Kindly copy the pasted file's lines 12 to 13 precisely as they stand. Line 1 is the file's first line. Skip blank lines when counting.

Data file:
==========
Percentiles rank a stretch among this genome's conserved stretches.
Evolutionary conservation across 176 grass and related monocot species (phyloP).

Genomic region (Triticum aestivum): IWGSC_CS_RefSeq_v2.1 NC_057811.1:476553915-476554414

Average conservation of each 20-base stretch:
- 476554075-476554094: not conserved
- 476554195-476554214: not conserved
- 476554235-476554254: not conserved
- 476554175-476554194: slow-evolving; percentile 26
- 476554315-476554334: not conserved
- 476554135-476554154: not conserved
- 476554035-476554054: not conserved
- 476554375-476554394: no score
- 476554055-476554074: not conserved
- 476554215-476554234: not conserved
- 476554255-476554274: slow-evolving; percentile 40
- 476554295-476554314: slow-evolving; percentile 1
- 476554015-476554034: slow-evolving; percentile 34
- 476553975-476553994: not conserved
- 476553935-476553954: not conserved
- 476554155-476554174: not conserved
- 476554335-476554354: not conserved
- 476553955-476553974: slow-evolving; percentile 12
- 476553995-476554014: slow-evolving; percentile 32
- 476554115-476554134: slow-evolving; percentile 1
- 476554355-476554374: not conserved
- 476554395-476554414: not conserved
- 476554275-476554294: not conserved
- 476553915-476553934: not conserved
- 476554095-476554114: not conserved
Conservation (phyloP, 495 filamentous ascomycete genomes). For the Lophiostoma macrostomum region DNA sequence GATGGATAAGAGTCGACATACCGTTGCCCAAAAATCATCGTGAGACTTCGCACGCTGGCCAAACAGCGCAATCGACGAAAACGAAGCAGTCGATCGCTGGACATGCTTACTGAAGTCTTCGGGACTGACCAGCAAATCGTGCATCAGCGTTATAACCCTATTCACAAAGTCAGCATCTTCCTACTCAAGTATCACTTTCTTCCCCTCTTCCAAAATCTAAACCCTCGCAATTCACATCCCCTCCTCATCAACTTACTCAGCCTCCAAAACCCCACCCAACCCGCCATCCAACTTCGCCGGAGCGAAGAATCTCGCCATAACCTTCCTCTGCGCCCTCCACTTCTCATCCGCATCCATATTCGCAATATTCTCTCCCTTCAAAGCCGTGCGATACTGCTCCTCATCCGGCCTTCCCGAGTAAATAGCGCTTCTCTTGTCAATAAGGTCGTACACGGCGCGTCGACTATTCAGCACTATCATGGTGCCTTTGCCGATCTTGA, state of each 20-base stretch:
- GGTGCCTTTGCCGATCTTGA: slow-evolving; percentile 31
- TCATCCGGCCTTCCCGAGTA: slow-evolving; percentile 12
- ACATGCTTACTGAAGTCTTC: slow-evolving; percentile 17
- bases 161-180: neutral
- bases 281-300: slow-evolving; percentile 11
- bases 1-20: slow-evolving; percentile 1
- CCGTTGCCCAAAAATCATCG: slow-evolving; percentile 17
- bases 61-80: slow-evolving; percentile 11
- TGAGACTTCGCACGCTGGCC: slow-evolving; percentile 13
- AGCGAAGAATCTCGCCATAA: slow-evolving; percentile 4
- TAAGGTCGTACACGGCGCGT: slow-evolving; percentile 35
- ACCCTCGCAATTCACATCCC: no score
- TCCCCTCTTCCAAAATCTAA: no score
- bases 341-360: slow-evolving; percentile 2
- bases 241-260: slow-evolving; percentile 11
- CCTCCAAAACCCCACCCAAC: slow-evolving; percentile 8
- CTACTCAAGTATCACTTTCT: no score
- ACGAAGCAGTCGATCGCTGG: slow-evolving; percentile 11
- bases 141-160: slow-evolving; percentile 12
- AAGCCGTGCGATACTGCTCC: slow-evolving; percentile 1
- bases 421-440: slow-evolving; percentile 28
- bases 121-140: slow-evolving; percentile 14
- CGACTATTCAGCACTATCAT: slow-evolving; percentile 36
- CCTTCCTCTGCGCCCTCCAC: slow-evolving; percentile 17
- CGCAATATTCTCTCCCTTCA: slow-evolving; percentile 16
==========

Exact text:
- 476554375-476554394: no score
- 476554055-476554074: not conserved